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Ensuring Student Engagement and Equity with Personalized, Adaptive Learning

Session Overview

This video was part of the July 2020 REMOTE: The Connected Faculty Summit

The department of Mathematical Sciences at Lincoln University uses ALEKS for placement assessment (ALEKS PPL-Placement Preparation and Learning) and as a supplemental tool for classroom instruction in our entry level math courses. ALEKS is a user-friendly product that can easily be accessible remotely on any device including smart phones. This has improved student engagement and preparedness especially during this time of remote learning caused by the pandemic. It was challenging both for faculty and students to quickly switch to virtual environment when the pandemic hits in mid spring. However, adapting to the virtual environment was easier for the courses that were already using ALEKS as a supplemental tool. Besides providing smooth transition, ALEKS has also helped in ensuring test integrity by providing inbuilt test proctoring tool (lockdown browser with responds monitor) without additional cost during this pandemic. This talk will focus on the role of ALEKS in facilitating smooth transition, maintaining student engagement, and ensuring test integrity in such a way that maintains equity during this time of social distancing and virtual instruction.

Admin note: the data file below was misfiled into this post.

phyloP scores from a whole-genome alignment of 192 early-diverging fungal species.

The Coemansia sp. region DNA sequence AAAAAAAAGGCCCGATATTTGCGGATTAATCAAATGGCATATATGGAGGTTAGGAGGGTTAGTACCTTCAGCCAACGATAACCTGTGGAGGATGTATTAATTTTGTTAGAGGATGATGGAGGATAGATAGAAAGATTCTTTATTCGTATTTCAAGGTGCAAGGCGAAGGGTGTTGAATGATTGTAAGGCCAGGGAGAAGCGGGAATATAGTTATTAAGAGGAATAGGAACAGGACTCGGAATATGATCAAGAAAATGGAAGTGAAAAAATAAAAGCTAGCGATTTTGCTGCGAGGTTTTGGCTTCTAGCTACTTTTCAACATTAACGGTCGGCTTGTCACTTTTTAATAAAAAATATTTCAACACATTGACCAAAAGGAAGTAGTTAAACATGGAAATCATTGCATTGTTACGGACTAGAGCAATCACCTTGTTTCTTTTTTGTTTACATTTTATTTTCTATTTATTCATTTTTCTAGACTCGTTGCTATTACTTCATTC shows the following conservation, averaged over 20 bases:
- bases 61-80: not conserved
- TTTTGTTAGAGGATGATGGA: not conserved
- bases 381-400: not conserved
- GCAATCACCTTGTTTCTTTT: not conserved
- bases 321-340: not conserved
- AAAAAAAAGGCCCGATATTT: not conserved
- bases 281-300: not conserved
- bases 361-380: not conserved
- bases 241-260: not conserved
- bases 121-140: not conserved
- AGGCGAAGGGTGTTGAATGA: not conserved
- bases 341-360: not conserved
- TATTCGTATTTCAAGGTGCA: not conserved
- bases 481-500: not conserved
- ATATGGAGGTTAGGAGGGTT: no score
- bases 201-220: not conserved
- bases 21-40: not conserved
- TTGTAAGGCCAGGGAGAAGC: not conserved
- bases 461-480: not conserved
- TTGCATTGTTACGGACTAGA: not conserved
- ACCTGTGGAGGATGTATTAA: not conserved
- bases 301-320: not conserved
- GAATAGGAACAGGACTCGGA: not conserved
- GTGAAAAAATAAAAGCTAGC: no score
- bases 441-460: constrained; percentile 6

Dr. Claude Tameze

Chairman & Director, Lincoln University
Dr. Claude Tameze has served as Director & Chairman of the Department of Mathematical Sciences at Lincoln University for the past five years. During this time, he and his colleagues have implemented the use of ALEKS, an innovative and adaptive learning tool, along with a new pedagogical approach to their math lab courses that focuses on mathematics applications and critical thinking skills. These innovations address the unique challenges faced by majority-minority institutions. With mathematics situated at the heart of STEM, minority student success in early mathematics courses is critical to increasing diversity across all STEM fields. The interventions implemented by Dr. Tameze and his colleagues have generated measurable improvements in student success in the department’s entry-level and STEM gatekeeper mathematics courses, along with a host of data that suggest promising avenues for further innovation